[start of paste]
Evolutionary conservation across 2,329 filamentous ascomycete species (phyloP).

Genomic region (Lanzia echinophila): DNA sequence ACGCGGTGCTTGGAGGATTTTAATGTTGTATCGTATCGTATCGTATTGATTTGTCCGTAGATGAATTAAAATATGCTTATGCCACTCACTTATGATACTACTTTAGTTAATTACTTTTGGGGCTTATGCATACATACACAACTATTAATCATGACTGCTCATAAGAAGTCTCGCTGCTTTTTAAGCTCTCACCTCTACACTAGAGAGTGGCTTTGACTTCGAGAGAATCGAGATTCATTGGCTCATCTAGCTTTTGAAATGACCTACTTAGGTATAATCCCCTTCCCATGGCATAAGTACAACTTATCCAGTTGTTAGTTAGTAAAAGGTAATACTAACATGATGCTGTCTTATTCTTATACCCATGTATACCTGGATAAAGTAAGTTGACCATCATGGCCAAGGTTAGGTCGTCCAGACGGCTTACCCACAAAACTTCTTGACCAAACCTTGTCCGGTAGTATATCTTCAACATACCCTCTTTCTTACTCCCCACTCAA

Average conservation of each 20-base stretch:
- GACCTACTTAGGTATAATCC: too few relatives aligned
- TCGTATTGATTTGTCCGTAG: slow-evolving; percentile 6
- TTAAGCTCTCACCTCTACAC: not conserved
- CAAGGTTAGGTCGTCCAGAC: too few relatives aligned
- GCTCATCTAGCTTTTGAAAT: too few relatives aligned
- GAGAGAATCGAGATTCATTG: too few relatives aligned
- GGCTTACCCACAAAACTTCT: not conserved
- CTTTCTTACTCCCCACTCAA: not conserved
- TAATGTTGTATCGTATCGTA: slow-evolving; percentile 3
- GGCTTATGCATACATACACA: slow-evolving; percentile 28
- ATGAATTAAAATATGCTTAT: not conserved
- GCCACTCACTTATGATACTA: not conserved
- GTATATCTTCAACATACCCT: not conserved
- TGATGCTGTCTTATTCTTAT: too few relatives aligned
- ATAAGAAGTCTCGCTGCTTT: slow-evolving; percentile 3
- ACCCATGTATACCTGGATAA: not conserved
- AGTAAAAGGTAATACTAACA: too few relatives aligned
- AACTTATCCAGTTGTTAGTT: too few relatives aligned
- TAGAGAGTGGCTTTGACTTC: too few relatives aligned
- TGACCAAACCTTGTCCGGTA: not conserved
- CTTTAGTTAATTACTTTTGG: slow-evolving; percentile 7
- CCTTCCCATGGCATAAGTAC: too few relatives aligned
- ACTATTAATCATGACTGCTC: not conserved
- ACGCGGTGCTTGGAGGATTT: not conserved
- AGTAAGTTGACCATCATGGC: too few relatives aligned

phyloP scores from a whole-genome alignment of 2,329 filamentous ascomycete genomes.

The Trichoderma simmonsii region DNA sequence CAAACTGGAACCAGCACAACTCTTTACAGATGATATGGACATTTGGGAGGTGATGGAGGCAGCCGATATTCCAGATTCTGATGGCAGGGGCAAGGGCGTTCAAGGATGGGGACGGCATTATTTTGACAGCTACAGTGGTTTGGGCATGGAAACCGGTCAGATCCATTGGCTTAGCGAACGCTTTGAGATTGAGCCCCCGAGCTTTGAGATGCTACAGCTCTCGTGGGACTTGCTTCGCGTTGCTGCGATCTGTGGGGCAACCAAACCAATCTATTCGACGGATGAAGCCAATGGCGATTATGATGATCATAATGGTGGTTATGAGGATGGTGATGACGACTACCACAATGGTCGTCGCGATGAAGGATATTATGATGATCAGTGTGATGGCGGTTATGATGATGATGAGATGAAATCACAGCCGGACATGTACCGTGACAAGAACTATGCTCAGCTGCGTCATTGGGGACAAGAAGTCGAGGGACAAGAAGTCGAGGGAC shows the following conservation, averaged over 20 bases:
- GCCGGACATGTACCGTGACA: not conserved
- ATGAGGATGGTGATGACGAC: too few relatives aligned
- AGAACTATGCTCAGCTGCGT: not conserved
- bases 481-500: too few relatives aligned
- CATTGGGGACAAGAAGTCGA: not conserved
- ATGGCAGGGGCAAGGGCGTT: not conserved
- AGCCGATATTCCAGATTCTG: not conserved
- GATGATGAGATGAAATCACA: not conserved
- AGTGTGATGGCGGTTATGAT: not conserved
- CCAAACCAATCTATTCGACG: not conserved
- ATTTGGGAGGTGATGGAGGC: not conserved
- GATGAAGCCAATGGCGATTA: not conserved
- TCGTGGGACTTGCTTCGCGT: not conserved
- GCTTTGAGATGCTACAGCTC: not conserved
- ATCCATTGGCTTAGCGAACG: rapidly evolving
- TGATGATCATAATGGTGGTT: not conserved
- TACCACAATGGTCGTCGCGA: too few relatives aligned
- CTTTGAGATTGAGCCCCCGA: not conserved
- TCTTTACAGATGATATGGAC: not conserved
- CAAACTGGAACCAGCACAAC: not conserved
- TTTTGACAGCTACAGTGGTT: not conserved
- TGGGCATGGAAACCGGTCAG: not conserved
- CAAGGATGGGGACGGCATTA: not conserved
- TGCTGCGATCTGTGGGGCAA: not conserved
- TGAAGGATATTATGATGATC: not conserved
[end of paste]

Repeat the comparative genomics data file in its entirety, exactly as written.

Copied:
Evolutionary conservation across 2,329 filamentous ascomycete species (phyloP).

Genomic region (Lanzia echinophila): DNA sequence ACGCGGTGCTTGGAGGATTTTAATGTTGTATCGTATCGTATCGTATTGATTTGTCCGTAGATGAATTAAAATATGCTTATGCCACTCACTTATGATACTACTTTAGTTAATTACTTTTGGGGCTTATGCATACATACACAACTATTAATCATGACTGCTCATAAGAAGTCTCGCTGCTTTTTAAGCTCTCACCTCTACACTAGAGAGTGGCTTTGACTTCGAGAGAATCGAGATTCATTGGCTCATCTAGCTTTTGAAATGACCTACTTAGGTATAATCCCCTTCCCATGGCATAAGTACAACTTATCCAGTTGTTAGTTAGTAAAAGGTAATACTAACATGATGCTGTCTTATTCTTATACCCATGTATACCTGGATAAAGTAAGTTGACCATCATGGCCAAGGTTAGGTCGTCCAGACGGCTTACCCACAAAACTTCTTGACCAAACCTTGTCCGGTAGTATATCTTCAACATACCCTCTTTCTTACTCCCCACTCAA

Average conservation of each 20-base stretch:
- GACCTACTTAGGTATAATCC: too few relatives aligned
- TCGTATTGATTTGTCCGTAG: slow-evolving; percentile 6
- TTAAGCTCTCACCTCTACAC: not conserved
- CAAGGTTAGGTCGTCCAGAC: too few relatives aligned
- GCTCATCTAGCTTTTGAAAT: too few relatives aligned
- GAGAGAATCGAGATTCATTG: too few relatives aligned
- GGCTTACCCACAAAACTTCT: not conserved
- CTTTCTTACTCCCCACTCAA: not conserved
- TAATGTTGTATCGTATCGTA: slow-evolving; percentile 3
- GGCTTATGCATACATACACA: slow-evolving; percentile 28
- ATGAATTAAAATATGCTTAT: not conserved
- GCCACTCACTTATGATACTA: not conserved
- GTATATCTTCAACATACCCT: not conserved
- TGATGCTGTCTTATTCTTAT: too few relatives aligned
- ATAAGAAGTCTCGCTGCTTT: slow-evolving; percentile 3
- ACCCATGTATACCTGGATAA: not conserved
- AGTAAAAGGTAATACTAACA: too few relatives aligned
- AACTTATCCAGTTGTTAGTT: too few relatives aligned
- TAGAGAGTGGCTTTGACTTC: too few relatives aligned
- TGACCAAACCTTGTCCGGTA: not conserved
- CTTTAGTTAATTACTTTTGG: slow-evolving; percentile 7
- CCTTCCCATGGCATAAGTAC: too few relatives aligned
- ACTATTAATCATGACTGCTC: not conserved
- ACGCGGTGCTTGGAGGATTT: not conserved
- AGTAAGTTGACCATCATGGC: too few relatives aligned

phyloP scores from a whole-genome alignment of 2,329 filamentous ascomycete genomes.

The Trichoderma simmonsii region DNA sequence CAAACTGGAACCAGCACAACTCTTTACAGATGATATGGACATTTGGGAGGTGATGGAGGCAGCCGATATTCCAGATTCTGATGGCAGGGGCAAGGGCGTTCAAGGATGGGGACGGCATTATTTTGACAGCTACAGTGGTTTGGGCATGGAAACCGGTCAGATCCATTGGCTTAGCGAACGCTTTGAGATTGAGCCCCCGAGCTTTGAGATGCTACAGCTCTCGTGGGACTTGCTTCGCGTTGCTGCGATCTGTGGGGCAACCAAACCAATCTATTCGACGGATGAAGCCAATGGCGATTATGATGATCATAATGGTGGTTATGAGGATGGTGATGACGACTACCACAATGGTCGTCGCGATGAAGGATATTATGATGATCAGTGTGATGGCGGTTATGATGATGATGAGATGAAATCACAGCCGGACATGTACCGTGACAAGAACTATGCTCAGCTGCGTCATTGGGGACAAGAAGTCGAGGGACAAGAAGTCGAGGGAC shows the following conservation, averaged over 20 bases:
- GCCGGACATGTACCGTGACA: not conserved
- ATGAGGATGGTGATGACGAC: too few relatives aligned
- AGAACTATGCTCAGCTGCGT: not conserved
- bases 481-500: too few relatives aligned
- CATTGGGGACAAGAAGTCGA: not conserved
- ATGGCAGGGGCAAGGGCGTT: not conserved
- AGCCGATATTCCAGATTCTG: not conserved
- GATGATGAGATGAAATCACA: not conserved
- AGTGTGATGGCGGTTATGAT: not conserved
- CCAAACCAATCTATTCGACG: not conserved
- ATTTGGGAGGTGATGGAGGC: not conserved
- GATGAAGCCAATGGCGATTA: not conserved
- TCGTGGGACTTGCTTCGCGT: not conserved
- GCTTTGAGATGCTACAGCTC: not conserved
- ATCCATTGGCTTAGCGAACG: rapidly evolving
- TGATGATCATAATGGTGGTT: not conserved
- TACCACAATGGTCGTCGCGA: too few relatives aligned
- CTTTGAGATTGAGCCCCCGA: not conserved
- TCTTTACAGATGATATGGAC: not conserved
- CAAACTGGAACCAGCACAAC: not conserved
- TTTTGACAGCTACAGTGGTT: not conserved
- TGGGCATGGAAACCGGTCAG: not conserved
- CAAGGATGGGGACGGCATTA: not conserved
- TGCTGCGATCTGTGGGGCAA: not conserved
- TGAAGGATATTATGATGATC: not conserved